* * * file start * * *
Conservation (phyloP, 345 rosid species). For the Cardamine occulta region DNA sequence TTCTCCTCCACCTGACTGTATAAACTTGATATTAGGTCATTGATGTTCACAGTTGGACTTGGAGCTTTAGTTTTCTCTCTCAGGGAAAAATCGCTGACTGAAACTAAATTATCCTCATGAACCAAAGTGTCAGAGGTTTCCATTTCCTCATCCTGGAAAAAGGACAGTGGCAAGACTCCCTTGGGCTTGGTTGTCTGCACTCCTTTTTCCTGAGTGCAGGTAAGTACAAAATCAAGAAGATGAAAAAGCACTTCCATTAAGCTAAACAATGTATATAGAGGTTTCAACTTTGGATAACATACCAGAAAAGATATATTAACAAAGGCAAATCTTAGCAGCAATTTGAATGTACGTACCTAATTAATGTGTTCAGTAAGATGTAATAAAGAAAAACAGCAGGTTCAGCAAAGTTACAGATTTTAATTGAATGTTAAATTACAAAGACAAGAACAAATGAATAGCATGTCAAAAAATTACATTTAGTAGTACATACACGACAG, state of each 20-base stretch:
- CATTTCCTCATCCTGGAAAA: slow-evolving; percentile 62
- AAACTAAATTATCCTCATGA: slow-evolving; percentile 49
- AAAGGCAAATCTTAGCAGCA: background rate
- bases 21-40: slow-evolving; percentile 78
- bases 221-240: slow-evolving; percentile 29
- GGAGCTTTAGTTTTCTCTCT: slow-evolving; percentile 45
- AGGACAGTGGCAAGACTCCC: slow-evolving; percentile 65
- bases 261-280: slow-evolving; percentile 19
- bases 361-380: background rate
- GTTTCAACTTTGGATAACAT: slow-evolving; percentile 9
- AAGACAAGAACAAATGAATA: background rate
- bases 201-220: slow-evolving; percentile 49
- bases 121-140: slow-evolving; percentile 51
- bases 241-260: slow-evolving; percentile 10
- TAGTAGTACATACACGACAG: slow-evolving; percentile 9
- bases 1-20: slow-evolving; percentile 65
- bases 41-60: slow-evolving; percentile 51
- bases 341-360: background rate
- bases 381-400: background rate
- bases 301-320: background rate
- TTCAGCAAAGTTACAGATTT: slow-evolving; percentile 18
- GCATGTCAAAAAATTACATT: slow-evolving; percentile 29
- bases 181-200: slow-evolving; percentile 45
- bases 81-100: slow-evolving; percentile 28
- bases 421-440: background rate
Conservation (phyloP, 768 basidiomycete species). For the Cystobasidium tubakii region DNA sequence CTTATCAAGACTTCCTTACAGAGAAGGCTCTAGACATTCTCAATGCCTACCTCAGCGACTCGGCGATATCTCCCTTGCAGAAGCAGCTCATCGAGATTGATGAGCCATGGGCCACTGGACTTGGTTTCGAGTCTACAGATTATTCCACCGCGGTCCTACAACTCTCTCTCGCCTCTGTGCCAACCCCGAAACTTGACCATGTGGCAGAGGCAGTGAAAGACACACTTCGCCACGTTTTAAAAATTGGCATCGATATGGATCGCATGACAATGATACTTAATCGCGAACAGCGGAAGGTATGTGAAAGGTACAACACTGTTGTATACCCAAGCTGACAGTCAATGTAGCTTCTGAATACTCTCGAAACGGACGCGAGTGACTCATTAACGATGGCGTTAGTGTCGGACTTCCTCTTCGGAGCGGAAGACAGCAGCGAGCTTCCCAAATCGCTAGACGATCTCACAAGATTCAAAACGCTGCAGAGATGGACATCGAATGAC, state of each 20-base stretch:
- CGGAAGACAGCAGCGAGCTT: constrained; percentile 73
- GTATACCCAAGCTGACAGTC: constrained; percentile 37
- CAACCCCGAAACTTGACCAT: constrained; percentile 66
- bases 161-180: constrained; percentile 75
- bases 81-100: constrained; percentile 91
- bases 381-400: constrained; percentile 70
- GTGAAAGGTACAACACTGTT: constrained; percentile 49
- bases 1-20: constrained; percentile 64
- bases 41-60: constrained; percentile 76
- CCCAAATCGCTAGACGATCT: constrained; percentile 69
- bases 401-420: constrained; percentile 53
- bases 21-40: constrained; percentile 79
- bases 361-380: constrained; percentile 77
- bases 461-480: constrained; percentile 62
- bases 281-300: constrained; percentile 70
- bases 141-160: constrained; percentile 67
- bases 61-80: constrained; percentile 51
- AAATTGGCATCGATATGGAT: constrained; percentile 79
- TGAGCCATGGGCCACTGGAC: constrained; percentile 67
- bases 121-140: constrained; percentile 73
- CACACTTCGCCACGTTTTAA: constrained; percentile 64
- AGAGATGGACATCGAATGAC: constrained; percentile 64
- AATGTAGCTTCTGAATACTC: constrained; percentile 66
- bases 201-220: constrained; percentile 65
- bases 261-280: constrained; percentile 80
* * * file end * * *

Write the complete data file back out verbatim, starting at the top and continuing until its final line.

Conservation (phyloP, 345 rosid species). For the Cardamine occulta region DNA sequence TTCTCCTCCACCTGACTGTATAAACTTGATATTAGGTCATTGATGTTCACAGTTGGACTTGGAGCTTTAGTTTTCTCTCTCAGGGAAAAATCGCTGACTGAAACTAAATTATCCTCATGAACCAAAGTGTCAGAGGTTTCCATTTCCTCATCCTGGAAAAAGGACAGTGGCAAGACTCCCTTGGGCTTGGTTGTCTGCACTCCTTTTTCCTGAGTGCAGGTAAGTACAAAATCAAGAAGATGAAAAAGCACTTCCATTAAGCTAAACAATGTATATAGAGGTTTCAACTTTGGATAACATACCAGAAAAGATATATTAACAAAGGCAAATCTTAGCAGCAATTTGAATGTACGTACCTAATTAATGTGTTCAGTAAGATGTAATAAAGAAAAACAGCAGGTTCAGCAAAGTTACAGATTTTAATTGAATGTTAAATTACAAAGACAAGAACAAATGAATAGCATGTCAAAAAATTACATTTAGTAGTACATACACGACAG, state of each 20-base stretch:
- CATTTCCTCATCCTGGAAAA: slow-evolving; percentile 62
- AAACTAAATTATCCTCATGA: slow-evolving; percentile 49
- AAAGGCAAATCTTAGCAGCA: background rate
- bases 21-40: slow-evolving; percentile 78
- bases 221-240: slow-evolving; percentile 29
- GGAGCTTTAGTTTTCTCTCT: slow-evolving; percentile 45
- AGGACAGTGGCAAGACTCCC: slow-evolving; percentile 65
- bases 261-280: slow-evolving; percentile 19
- bases 361-380: background rate
- GTTTCAACTTTGGATAACAT: slow-evolving; percentile 9
- AAGACAAGAACAAATGAATA: background rate
- bases 201-220: slow-evolving; percentile 49
- bases 121-140: slow-evolving; percentile 51
- bases 241-260: slow-evolving; percentile 10
- TAGTAGTACATACACGACAG: slow-evolving; percentile 9
- bases 1-20: slow-evolving; percentile 65
- bases 41-60: slow-evolving; percentile 51
- bases 341-360: background rate
- bases 381-400: background rate
- bases 301-320: background rate
- TTCAGCAAAGTTACAGATTT: slow-evolving; percentile 18
- GCATGTCAAAAAATTACATT: slow-evolving; percentile 29
- bases 181-200: slow-evolving; percentile 45
- bases 81-100: slow-evolving; percentile 28
- bases 421-440: background rate
Conservation (phyloP, 768 basidiomycete species). For the Cystobasidium tubakii region DNA sequence CTTATCAAGACTTCCTTACAGAGAAGGCTCTAGACATTCTCAATGCCTACCTCAGCGACTCGGCGATATCTCCCTTGCAGAAGCAGCTCATCGAGATTGATGAGCCATGGGCCACTGGACTTGGTTTCGAGTCTACAGATTATTCCACCGCGGTCCTACAACTCTCTCTCGCCTCTGTGCCAACCCCGAAACTTGACCATGTGGCAGAGGCAGTGAAAGACACACTTCGCCACGTTTTAAAAATTGGCATCGATATGGATCGCATGACAATGATACTTAATCGCGAACAGCGGAAGGTATGTGAAAGGTACAACACTGTTGTATACCCAAGCTGACAGTCAATGTAGCTTCTGAATACTCTCGAAACGGACGCGAGTGACTCATTAACGATGGCGTTAGTGTCGGACTTCCTCTTCGGAGCGGAAGACAGCAGCGAGCTTCCCAAATCGCTAGACGATCTCACAAGATTCAAAACGCTGCAGAGATGGACATCGAATGAC, state of each 20-base stretch:
- CGGAAGACAGCAGCGAGCTT: constrained; percentile 73
- GTATACCCAAGCTGACAGTC: constrained; percentile 37
- CAACCCCGAAACTTGACCAT: constrained; percentile 66
- bases 161-180: constrained; percentile 75
- bases 81-100: constrained; percentile 91
- bases 381-400: constrained; percentile 70
- GTGAAAGGTACAACACTGTT: constrained; percentile 49
- bases 1-20: constrained; percentile 64
- bases 41-60: constrained; percentile 76
- CCCAAATCGCTAGACGATCT: constrained; percentile 69
- bases 401-420: constrained; percentile 53
- bases 21-40: constrained; percentile 79
- bases 361-380: constrained; percentile 77
- bases 461-480: constrained; percentile 62
- bases 281-300: constrained; percentile 70
- bases 141-160: constrained; percentile 67
- bases 61-80: constrained; percentile 51
- AAATTGGCATCGATATGGAT: constrained; percentile 79
- TGAGCCATGGGCCACTGGAC: constrained; percentile 67
- bases 121-140: constrained; percentile 73
- CACACTTCGCCACGTTTTAA: constrained; percentile 64
- AGAGATGGACATCGAATGAC: constrained; percentile 64
- AATGTAGCTTCTGAATACTC: constrained; percentile 66
- bases 201-220: constrained; percentile 65
- bases 261-280: constrained; percentile 80